Yash Chopra tackled partition and Hindu fundamentalism in Dharmputra, long before Garm Hava

VVery few Indian filmmakers attempted to make a film about the country’s partition in 1947. BR Chopra and Yash Chopra took that risk with their film Dharmputra — the first Hindi film about the partition — in 1961, when the wounds were still fresh. Yash Chopra, who had only one film and was still in his late twenties, tackled with sensitivity and boldness the subject of Hindu-Muslim unity, communal harmony and Hindu fundamentalism.

On this Republic Day, when we will once again celebrate the spirit of India’s Constitution – a great equalizer – thisit’s just to revisit such movies which emphasized the spirit of India, its composite culture and peaceful coexistence (for the most part).

Dharmputra marked the debut of young Shashi Kapoor, who went on to establish himself as one of Hindi cinema’s most charming romantic heroes. Yash Chopra, the director, has also become the king of romance. Interestingly, their first collaboration had little romance but a strong social message. Dharmputra also stars Mala Sinha, Ashok Kumar, Rajendra Kumar and Nirupa Roy. The film deals with the period 1925-1947, the pre-partition era, and takes a close look at changing political scenarios and their effects on families.

Nawab Badruddin (Ashok Kumar) is a friend of Dr. Amrit Rai (Manmohan Krishna). He is troubled because his unmarried daughter Husn Bano (Mala Sinha) is pregnant with her lover’s child. Family friends Dr. Rai and his wife Savitri (Nirupa Roy) adopt the baby. Bano’s father eventually agrees to marry her off to her lover Javed (Rehman), whom he had previously rejected because he was of a “lower” caste. This is remarkable because very few films in Indian cinema have dealt with the caste hierarchy present in Muslim communities.

Nawab, a great defender of Hindu-Muslim unity, dies during the civil disobedience movement with the slogan “Hindu-Muslim bhai bhai” on his lips. Savitri gives birth to two more children but Bano is unable to have children due to an accident. Bano’s son, Dileep, who was adopted by the Rai family, is unaware of his identity and calls him Bano too (aunt).

The two families live peacefully and even build a bridge to connect their houses so that Dileep can visit his “aunt” whenever he wishes.

The story moves forward and Javed and Bano soon leave India for Europe and return before partition in 1947, a time when religious fundamentalism and Hindu-Muslim animosity were on the rise. Dileep (Shashi Kapoor) is a handsome young adult man who has become a bigoted and religious fundamentalist. He’s your prototype Bajrang Dal who doesn’t like the fact that people of his generation wear Western clothes, disrespect Sanskriti and don’t play games.puja-way‘. The rest of the film tells how the two families go through the pre-Partition period and how Dileep comes to terms with his religious bigotry.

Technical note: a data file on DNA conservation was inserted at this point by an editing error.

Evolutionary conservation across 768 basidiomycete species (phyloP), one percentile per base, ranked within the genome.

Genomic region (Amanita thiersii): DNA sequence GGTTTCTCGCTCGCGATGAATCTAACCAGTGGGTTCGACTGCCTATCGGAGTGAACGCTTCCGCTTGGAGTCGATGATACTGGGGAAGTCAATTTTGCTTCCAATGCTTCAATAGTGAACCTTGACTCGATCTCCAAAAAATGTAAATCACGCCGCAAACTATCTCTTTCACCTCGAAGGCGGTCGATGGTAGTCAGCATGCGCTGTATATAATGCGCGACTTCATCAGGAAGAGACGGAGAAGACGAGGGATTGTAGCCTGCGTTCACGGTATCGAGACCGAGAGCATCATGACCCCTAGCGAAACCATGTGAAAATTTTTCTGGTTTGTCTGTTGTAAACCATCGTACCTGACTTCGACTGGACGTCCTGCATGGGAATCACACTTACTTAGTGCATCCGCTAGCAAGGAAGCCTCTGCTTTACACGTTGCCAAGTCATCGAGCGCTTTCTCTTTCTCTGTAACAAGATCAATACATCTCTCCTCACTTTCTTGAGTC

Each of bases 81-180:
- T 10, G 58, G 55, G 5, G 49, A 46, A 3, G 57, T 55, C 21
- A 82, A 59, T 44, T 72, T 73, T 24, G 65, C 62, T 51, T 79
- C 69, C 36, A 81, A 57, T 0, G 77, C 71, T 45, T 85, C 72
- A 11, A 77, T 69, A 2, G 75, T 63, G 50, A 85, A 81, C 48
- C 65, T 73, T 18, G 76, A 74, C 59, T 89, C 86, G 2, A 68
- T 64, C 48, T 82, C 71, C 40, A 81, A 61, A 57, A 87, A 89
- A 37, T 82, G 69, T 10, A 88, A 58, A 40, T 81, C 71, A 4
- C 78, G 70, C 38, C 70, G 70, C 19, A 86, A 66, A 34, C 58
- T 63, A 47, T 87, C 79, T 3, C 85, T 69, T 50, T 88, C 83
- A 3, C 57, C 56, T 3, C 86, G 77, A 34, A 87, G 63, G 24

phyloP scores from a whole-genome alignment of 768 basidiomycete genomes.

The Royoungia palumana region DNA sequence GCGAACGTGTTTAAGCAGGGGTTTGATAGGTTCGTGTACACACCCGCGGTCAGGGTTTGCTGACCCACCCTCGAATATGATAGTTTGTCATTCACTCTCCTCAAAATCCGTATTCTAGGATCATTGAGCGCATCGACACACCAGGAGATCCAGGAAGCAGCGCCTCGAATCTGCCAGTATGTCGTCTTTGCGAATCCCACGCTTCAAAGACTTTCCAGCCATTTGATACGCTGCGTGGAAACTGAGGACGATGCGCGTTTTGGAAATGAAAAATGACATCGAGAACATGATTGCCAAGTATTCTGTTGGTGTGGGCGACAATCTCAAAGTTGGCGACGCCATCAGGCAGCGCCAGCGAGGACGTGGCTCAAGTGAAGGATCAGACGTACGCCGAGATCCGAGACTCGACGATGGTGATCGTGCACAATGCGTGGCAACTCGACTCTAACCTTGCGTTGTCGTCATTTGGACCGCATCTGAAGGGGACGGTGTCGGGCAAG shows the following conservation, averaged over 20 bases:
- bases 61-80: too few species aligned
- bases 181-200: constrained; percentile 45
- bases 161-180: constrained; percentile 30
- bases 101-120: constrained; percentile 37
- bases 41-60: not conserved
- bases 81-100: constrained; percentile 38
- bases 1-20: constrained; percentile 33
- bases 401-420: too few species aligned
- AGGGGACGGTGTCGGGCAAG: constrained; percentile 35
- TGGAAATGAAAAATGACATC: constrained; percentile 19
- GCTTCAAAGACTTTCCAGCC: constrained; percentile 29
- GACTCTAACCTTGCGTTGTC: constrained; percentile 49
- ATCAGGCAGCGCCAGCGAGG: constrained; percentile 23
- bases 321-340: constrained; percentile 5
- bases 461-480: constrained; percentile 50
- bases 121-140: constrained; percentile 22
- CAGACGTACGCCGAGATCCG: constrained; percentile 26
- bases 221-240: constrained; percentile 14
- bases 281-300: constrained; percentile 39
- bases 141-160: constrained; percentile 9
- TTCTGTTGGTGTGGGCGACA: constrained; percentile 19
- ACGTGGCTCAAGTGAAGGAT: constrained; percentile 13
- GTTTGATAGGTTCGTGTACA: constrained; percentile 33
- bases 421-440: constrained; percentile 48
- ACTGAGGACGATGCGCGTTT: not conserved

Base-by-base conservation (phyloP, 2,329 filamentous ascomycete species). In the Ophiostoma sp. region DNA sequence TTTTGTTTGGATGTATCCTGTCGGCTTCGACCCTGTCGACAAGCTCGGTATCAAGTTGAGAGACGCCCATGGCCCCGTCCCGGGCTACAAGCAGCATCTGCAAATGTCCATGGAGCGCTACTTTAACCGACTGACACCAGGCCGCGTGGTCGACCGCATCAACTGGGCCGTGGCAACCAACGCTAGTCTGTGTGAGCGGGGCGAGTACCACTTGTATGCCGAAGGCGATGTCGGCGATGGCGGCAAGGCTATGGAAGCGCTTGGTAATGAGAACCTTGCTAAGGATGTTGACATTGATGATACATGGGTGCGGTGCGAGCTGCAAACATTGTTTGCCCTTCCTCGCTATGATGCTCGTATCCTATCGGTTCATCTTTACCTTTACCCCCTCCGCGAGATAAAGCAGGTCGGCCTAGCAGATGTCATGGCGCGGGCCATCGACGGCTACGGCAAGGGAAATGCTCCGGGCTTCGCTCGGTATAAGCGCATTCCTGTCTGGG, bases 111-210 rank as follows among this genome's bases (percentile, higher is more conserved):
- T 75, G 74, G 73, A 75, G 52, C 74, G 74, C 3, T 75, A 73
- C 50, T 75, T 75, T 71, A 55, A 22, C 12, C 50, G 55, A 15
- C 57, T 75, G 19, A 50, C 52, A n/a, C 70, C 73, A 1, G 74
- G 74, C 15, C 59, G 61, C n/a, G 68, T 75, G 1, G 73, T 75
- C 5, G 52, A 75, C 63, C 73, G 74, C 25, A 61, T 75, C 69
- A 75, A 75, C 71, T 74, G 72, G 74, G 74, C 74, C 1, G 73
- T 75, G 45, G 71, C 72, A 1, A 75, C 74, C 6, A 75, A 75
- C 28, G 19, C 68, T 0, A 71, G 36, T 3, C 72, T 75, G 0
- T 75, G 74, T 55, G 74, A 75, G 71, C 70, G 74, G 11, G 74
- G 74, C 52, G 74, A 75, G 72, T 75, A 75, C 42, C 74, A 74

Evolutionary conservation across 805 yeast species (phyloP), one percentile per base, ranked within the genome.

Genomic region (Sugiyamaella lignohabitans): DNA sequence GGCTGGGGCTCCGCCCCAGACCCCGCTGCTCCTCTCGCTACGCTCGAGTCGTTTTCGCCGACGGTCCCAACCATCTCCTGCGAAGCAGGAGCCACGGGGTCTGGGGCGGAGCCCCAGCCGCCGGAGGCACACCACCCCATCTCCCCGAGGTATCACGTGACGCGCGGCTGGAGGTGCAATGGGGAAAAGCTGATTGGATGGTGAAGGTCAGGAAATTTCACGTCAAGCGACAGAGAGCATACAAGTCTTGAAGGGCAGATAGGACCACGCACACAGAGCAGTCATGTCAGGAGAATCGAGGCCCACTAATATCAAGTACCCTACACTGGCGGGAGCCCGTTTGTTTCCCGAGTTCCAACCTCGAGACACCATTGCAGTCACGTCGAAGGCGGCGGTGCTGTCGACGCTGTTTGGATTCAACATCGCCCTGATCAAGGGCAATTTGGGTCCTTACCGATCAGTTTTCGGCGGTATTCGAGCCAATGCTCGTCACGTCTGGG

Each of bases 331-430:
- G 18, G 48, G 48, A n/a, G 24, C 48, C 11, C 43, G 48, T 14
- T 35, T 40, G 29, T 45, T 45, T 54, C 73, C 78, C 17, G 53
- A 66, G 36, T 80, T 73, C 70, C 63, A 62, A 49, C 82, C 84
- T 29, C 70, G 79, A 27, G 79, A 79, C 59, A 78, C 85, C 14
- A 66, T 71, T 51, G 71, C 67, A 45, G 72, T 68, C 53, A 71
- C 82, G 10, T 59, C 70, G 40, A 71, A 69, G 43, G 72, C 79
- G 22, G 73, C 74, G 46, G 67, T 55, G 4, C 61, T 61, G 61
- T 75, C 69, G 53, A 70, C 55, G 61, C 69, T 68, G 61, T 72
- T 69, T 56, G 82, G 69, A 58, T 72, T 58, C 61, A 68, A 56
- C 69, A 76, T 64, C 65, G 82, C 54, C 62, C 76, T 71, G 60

Read also : MS Sathyu’s Garm Hava still speaks to a country struggling with citizenship questions

Subtle references to fundamentalism

In a 1984 interview, Yash Chopra said, “I saw massacres with my own eyes and lived through the frenzy, madness and madness of the time. What I saw then, I used in Dharmaputra, but I didn’t make the movie because of what I saw. When I read the novel [by Acharya Chatursen], something of this experience must have prompted me to make the film.

Perhaps their real-life experiences managing the score helped them bring more depth and nuance to the film. Shashi Kapoor’s character stands out as the Hindu fundamentalist who believes in “Hindi, Hindu and Hindustan” and hates Muslims. But he is forced to reassess his beliefs when he finds out he was born to Muslim parents. In one of the scenes, which was meant to be romantic, Yash Chopra couldn’t resist bringing Dileep’s true character element. On a walk with Dileep’s love interest, the woman says, “Aaj ka mausam bahut accha hai (today the weather is really nice).

Dileep responds:Hamare desh ka mausam toh hamesha hi accha hota hai, you baat to videshi log kahte hain (The climate of our country is always pleasant, only foreigners say so).

It shows how love for his country seeped into his subconscious to make him a fundamentalist. But this love is dangerous, as revealed in one of the later scenes, when Dileep gets angry at his brother and yells at him, “if you say anything against religion, I’ll kill you”.

Dharm putra is full of references and songs illustrating the cultural and religious harmony of India. Sahir Ludhianvi’s qawwali in the film “Ye Masjid hai woh Butkhana, chahe ye maano chahe woh maano (it’s the mosque, and it’s the temple, you can believe either one)”, is a fitting tribute to the secular character of India. Amrit Rai, in one of his dialogues towards the end, compares the demon of religious fundamentalism to mythological demons like Ravana, Duryodhana, etc.

Making a film about Hindu religious fundamentalism would be nearly impossible today. It probably wouldn’t even pass Censor Board checks, or lead to nationwide protests, which also happened when Dharm putra was released in 1961. The film failed to achieve commercial success due to violent protests in cinemas, but won the National Award for Best Hindi Feature Film. It was not until 1973 that MS Sathyu tackled the sensitive subject of Partition in his film Garm Hava.

(Edited by Prashant)

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